Especially in fiction, each new paragraph is indented—a stylistic choice that will help the reader move from one paragraph to the other.

But it’s a big mistake to use the Tab-key for indentation. This results in an indent that is far too large. So just remember: the Tab-key is a no-no in formatting.

#4 Take care of widows and orphans. 

The terms widows and orphans are questionable, but blame the typesetters. Both describe words or a group of words gone astray on the page. Widows sit by themselves on the bottom of a page, and orphans are leftover words at the beginning of a new page.

Both disrupt the reading flow by either creating too much negative space or breaking up a sentence shortly before its ending, only to provide the reader with one or few more words on the other page which feels unsettling.

With reflowable ebook formats, these are out of your control, but when formatting for print, watch out for them.

#5 Never use Comic Sans.

With fonts, convention and elegance are key. Be minimalistic, not overly creative.

The standard in publishing are serif fonts like Garamond or Baskerville—serif meaning typefaces with curly embellishments. Non-serifs can be used for special design purposes—titles and subtitles, graphic-heavy design books. This again applies to print rather than ebook where the font is picked by the reader herself.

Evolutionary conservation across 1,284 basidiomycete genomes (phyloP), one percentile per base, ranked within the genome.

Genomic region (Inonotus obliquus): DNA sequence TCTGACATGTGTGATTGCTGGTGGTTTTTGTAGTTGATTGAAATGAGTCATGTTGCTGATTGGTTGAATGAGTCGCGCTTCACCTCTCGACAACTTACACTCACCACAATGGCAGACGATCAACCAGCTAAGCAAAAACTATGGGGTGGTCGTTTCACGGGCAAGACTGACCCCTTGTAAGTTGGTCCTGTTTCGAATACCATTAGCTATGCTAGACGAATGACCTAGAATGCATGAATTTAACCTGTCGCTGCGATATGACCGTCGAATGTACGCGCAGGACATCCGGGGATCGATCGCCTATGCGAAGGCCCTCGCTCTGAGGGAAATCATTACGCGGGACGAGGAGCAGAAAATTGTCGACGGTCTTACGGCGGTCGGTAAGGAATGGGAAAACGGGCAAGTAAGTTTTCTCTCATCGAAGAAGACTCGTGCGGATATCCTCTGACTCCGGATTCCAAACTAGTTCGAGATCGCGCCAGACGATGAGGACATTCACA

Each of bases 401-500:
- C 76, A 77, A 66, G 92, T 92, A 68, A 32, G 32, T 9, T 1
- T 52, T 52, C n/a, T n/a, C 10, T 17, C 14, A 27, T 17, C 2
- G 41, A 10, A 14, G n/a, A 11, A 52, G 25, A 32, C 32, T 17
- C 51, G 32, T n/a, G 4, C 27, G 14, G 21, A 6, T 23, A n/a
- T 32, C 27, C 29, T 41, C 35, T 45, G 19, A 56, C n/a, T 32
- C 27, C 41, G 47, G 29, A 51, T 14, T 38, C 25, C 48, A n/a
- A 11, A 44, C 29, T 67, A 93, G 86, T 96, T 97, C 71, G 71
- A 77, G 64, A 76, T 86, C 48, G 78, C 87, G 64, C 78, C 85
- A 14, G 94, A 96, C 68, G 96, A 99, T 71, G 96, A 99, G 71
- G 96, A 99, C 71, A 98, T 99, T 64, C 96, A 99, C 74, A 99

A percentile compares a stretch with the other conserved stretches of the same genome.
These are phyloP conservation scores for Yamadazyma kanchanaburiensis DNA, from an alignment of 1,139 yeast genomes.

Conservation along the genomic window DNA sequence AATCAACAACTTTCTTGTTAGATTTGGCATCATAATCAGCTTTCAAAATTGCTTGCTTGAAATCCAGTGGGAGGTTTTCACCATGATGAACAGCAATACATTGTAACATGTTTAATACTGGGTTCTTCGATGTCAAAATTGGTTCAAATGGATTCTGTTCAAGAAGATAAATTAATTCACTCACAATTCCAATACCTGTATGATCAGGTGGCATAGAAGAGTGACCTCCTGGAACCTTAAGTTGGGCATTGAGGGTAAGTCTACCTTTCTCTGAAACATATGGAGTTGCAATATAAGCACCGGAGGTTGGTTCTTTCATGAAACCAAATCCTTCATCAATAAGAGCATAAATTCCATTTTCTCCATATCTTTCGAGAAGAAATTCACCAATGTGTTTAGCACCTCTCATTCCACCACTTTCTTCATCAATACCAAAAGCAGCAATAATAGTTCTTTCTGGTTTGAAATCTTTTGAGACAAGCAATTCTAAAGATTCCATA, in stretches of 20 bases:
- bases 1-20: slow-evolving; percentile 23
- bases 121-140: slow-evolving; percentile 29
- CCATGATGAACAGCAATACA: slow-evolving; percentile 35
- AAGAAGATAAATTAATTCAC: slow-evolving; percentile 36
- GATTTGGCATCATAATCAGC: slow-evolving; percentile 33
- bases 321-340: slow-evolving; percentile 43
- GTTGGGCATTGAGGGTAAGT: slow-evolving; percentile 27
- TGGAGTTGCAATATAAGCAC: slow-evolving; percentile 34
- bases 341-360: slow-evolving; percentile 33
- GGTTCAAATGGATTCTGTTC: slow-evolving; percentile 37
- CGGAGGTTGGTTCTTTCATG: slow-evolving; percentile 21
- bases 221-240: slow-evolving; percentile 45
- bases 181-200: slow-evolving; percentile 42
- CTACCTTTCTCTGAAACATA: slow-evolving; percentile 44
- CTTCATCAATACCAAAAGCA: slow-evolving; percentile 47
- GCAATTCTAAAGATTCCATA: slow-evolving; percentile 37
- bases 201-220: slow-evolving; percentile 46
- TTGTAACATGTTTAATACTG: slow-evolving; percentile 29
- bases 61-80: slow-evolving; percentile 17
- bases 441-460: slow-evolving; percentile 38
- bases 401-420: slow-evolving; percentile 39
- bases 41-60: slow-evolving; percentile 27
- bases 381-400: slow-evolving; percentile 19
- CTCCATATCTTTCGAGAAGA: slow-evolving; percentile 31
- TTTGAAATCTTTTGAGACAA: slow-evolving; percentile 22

But whatever you do, you shall never, ever use Comic Sans.

Final Thoughts

And there you have it! Five tips to supercharge your book formatting so readers will love you.

Book formatting is obviously quite complex, and it is easy to get overwhelmed. If you’d like to learn more about this topic, we recommend checking out this handy guide.

Dave is the creator of, a website devoted to teaching advanced book Marketing which even Amazon KDP acknowledge as one of the best by telling users to “Gain insight from Kindlepreneur on how you can optimize marketing for your books.” Having worked with such authors as Orson Scott Card, Ted Dekker and more, his tactics help both Fiction and Nonfiction authors of all levels get their books discovered by the right readers.